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So I'm working with a player moving across a grid of isometric tiles. Each tile is stored in a .png file. I have a class that crops out BufferedImages from different sprite sheets and initializes them for use in my game. When I crop out a tile image, the image is cropped out like this (minus the black border):

enter image description here

Because the four corners of this rectangle are transparent, I'm able to tessellate the tiles perfectly. I'm now trying to implement collision detection and having a tough time. The player moves by following the mouse around. In the player's tick/update method, I am checking to see if his new position will be in a tile marked as being solid. If the tile is solid, I don't update his position so that movement doesn't occur. My problem is that when I check to see if the player is moving into a solid tile, I'm checking the entire .png image, including the transparent corners.

So, if I'm moving towards these 'stone' tiles and I mark them as being solid, the player isn't colliding with the tiles in a natural way.

enter image description here

In the image you see here, I've updated these stone tiles with a black border showing the edge of the BufferedImage, and I've updated my player with a red rectangle indicating his bounding box. I've marked these tiles as solid. As I approach the tiles from the left moving right, I collide with these black lines rather than the colored portion of the tile. Actually, sometimes I collide with nothing to the left of the tile, like in this image (I'm sure that's just my math somewhere.)

I considered trying to attach a Polygon object to each solid tile that covers only the visible pixels of each .png file and doing collision against the polygon instead of the whole tile. I'm currently trying to implement this and having troubles.

My question here then is, how would you implement collision detection in this scenario? Would you draw polygons in the shape of the visible portion of each BufferedImage and do collision against these polygons like this? Is there a change that I can make or a technique I can use to implement smooth collision detection? Should I use a polygon object to crop my tiles in the first place? I'm looking for the simplest way to go about this.

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  • \$\begingroup\$ Do you want to know when the player's feet are in the tile? \$\endgroup\$ – clabe45 Aug 5 '17 at 22:44
  • \$\begingroup\$ When the player is moving right on the x axis I'm checking the two right corners of the bounding box (the red box) and when the player is moving left on the x axis I'm checking the two left corners. Two top corners for moving up, and two bottom corners for moving down. So, depending on the direction my player is moving, I'm checking certain corners of his bounding box. \$\endgroup\$ – Christian Westbrook Aug 5 '17 at 23:28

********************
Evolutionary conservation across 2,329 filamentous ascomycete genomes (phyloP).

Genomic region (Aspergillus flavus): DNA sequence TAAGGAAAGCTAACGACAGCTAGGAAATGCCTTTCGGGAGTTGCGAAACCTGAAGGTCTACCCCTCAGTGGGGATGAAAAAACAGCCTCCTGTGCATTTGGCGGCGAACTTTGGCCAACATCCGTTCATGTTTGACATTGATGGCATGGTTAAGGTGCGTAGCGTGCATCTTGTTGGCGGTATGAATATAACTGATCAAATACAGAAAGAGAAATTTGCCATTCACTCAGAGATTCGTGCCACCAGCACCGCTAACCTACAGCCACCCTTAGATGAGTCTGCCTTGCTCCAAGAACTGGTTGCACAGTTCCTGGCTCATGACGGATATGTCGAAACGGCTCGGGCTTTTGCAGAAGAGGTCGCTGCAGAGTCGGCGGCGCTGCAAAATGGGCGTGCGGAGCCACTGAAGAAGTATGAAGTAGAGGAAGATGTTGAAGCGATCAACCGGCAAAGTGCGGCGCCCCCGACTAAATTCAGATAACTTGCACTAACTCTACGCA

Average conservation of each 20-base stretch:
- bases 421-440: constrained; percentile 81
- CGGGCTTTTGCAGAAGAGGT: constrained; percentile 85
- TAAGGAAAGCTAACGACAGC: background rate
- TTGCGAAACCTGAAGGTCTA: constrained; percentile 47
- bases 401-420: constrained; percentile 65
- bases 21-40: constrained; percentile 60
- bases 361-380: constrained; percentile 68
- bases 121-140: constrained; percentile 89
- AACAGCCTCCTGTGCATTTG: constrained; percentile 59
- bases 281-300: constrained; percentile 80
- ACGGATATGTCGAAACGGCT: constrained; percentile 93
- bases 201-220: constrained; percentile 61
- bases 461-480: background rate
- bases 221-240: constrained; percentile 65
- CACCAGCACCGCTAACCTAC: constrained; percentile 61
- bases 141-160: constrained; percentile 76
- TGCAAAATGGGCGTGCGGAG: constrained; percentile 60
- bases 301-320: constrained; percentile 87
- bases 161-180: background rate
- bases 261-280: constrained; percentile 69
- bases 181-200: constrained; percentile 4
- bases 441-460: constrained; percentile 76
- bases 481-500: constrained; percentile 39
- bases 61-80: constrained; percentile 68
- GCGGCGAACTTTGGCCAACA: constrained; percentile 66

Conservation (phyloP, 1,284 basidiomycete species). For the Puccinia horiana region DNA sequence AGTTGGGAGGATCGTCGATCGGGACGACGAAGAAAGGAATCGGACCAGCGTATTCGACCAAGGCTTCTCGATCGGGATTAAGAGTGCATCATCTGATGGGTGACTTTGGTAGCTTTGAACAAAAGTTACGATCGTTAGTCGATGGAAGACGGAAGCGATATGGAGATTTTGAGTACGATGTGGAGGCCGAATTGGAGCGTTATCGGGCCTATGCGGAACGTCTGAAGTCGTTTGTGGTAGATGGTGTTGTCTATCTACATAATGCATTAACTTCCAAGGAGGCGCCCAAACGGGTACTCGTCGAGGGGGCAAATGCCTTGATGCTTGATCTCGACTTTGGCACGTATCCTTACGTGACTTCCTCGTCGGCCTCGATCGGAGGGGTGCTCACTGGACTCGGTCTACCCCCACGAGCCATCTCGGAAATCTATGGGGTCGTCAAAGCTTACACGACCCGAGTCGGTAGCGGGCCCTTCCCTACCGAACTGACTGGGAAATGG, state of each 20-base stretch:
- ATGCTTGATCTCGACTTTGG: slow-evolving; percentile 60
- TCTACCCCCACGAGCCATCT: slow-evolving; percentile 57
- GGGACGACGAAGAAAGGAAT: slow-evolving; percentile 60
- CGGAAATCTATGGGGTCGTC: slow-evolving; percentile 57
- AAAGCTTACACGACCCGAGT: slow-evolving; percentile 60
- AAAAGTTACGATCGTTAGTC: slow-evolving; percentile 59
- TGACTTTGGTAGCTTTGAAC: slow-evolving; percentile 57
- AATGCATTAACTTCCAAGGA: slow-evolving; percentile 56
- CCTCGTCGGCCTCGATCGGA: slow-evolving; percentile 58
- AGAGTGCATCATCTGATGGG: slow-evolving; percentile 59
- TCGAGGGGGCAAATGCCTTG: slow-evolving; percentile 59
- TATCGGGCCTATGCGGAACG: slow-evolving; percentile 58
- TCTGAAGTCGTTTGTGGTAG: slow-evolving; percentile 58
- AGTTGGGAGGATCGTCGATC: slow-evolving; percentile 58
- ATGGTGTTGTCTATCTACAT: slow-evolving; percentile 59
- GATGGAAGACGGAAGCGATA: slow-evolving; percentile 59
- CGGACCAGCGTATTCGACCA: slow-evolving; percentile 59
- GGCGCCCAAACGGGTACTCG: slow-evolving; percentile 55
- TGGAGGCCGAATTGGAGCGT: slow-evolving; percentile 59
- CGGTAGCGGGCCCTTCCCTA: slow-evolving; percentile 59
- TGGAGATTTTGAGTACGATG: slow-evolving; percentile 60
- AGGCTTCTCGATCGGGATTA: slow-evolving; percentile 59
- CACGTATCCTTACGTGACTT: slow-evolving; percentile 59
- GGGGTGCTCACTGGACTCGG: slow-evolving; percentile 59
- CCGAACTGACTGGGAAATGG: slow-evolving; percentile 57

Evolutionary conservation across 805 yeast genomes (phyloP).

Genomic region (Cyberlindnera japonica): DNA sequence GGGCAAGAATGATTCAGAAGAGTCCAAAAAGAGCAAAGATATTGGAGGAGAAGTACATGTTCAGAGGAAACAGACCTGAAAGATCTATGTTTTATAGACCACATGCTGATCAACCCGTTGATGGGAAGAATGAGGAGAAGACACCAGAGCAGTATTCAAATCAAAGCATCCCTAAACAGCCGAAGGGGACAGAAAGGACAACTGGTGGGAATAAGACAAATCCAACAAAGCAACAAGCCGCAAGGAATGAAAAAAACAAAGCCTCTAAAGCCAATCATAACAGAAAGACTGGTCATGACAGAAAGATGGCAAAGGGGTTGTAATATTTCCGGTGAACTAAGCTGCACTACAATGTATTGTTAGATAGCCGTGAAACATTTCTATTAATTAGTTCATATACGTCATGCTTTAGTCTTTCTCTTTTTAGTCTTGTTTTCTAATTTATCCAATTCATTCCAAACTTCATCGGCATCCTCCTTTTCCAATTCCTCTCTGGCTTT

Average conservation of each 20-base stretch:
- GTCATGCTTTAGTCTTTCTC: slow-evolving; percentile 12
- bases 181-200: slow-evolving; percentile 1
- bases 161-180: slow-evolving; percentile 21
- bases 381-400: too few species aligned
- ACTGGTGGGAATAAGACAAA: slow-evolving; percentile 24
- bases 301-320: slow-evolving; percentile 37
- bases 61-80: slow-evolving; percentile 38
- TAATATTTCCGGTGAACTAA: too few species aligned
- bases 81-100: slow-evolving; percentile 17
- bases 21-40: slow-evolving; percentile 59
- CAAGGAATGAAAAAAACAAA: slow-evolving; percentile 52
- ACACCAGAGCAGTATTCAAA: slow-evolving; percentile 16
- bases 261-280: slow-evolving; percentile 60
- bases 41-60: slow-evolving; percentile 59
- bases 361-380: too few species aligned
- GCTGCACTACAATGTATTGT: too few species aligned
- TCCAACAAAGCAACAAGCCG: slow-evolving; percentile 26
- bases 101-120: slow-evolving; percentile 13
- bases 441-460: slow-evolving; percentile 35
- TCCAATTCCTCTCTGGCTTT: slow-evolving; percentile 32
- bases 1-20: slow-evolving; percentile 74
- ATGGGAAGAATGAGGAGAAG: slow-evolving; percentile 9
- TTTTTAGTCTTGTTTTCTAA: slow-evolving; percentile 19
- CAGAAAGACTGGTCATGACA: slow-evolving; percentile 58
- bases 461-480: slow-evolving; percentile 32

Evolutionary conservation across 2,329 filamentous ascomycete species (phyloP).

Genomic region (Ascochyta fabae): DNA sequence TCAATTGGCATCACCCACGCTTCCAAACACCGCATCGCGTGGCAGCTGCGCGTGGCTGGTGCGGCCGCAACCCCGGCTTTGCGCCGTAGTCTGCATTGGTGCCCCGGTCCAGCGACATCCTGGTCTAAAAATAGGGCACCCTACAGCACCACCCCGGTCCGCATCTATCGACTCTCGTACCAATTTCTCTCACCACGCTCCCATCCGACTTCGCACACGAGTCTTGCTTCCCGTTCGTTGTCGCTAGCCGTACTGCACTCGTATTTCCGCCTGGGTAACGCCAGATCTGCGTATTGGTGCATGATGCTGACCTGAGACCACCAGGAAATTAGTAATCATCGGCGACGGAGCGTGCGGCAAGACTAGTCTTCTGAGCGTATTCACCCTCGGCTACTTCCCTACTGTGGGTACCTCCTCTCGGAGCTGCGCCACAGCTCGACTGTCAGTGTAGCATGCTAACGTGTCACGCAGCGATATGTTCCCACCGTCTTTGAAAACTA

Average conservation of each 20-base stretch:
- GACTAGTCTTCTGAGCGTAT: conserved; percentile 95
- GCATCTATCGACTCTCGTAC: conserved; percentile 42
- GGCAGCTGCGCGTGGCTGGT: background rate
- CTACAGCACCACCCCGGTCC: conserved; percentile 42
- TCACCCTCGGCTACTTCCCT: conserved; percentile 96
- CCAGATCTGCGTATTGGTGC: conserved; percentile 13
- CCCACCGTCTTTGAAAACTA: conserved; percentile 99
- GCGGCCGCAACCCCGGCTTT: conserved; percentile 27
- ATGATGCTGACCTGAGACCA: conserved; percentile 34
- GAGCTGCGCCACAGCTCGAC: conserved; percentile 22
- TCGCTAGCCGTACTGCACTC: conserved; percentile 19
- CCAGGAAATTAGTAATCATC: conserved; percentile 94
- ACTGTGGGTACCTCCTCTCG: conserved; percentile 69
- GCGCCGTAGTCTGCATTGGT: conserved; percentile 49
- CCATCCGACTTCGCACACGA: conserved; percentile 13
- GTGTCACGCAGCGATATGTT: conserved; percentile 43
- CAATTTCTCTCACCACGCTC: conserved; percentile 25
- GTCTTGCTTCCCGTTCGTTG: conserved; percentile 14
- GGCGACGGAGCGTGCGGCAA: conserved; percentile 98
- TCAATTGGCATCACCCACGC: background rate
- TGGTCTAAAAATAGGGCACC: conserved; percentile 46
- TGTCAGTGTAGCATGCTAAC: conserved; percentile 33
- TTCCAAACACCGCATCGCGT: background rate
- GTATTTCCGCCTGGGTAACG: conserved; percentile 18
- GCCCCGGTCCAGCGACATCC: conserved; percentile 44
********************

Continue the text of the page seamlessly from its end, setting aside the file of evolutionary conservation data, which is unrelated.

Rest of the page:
• \$\begingroup\$ I can move my bounding box down to around his feet if that would make collision feel more natural. However, that wouldn't address this issue. \$\endgroup\$ – Christian Westbrook Aug 5 '17 at 23:29
  • \$\begingroup\$ Check out this answer \$\endgroup\$ – clabe45 Aug 6 '17 at 0:29
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In my opinion, the best way to do this would be "convert" map into simple 2D topdown plane, then check the collision with more simple figure.

So you've got Screen World, which is drawn with tiles and stuff, but also your world's Computer Representation, just a 2D grid\matrix\array or anything. You can easily find different approaches of translating world coordinates into screen coordinates and vice-versa.

Use plain 2D world for collsion and use isometric tiles for drawing the world onto the screen.

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  • \$\begingroup\$ So, say I have all of the cartesian coordinates of my tiles and I'm just rendering them at isometric positions. My isometric tiles are 128x64 in size, which corresponds to a 64×64 cartesian tile. Does my logic need to assume a 64x64 tile then, and just render the isometric image at a converted isometric coordinate? \$\endgroup\$ – Christian Westbrook Aug 5 '17 at 14:38
  • \$\begingroup\$ Because right now my 2D coordinates use the 128x64 for math even before converting to isometric. \$\endgroup\$ – Christian Westbrook Aug 5 '17 at 14:39
  • \$\begingroup\$ @ChristianWestbrook I guess, you can go with any size, but since you have 64x64, it could be easier for you. You should also consider whether you'll be having additional parts "on" tiles, or all the tiles will be NxN \$\endgroup\$ – German Gorodnev Aug 5 '17 at 14:51
  • \$\begingroup\$ Your suggestion worked for me. \$\endgroup\$ – Christian Westbrook Oct 5 '17 at 5:44

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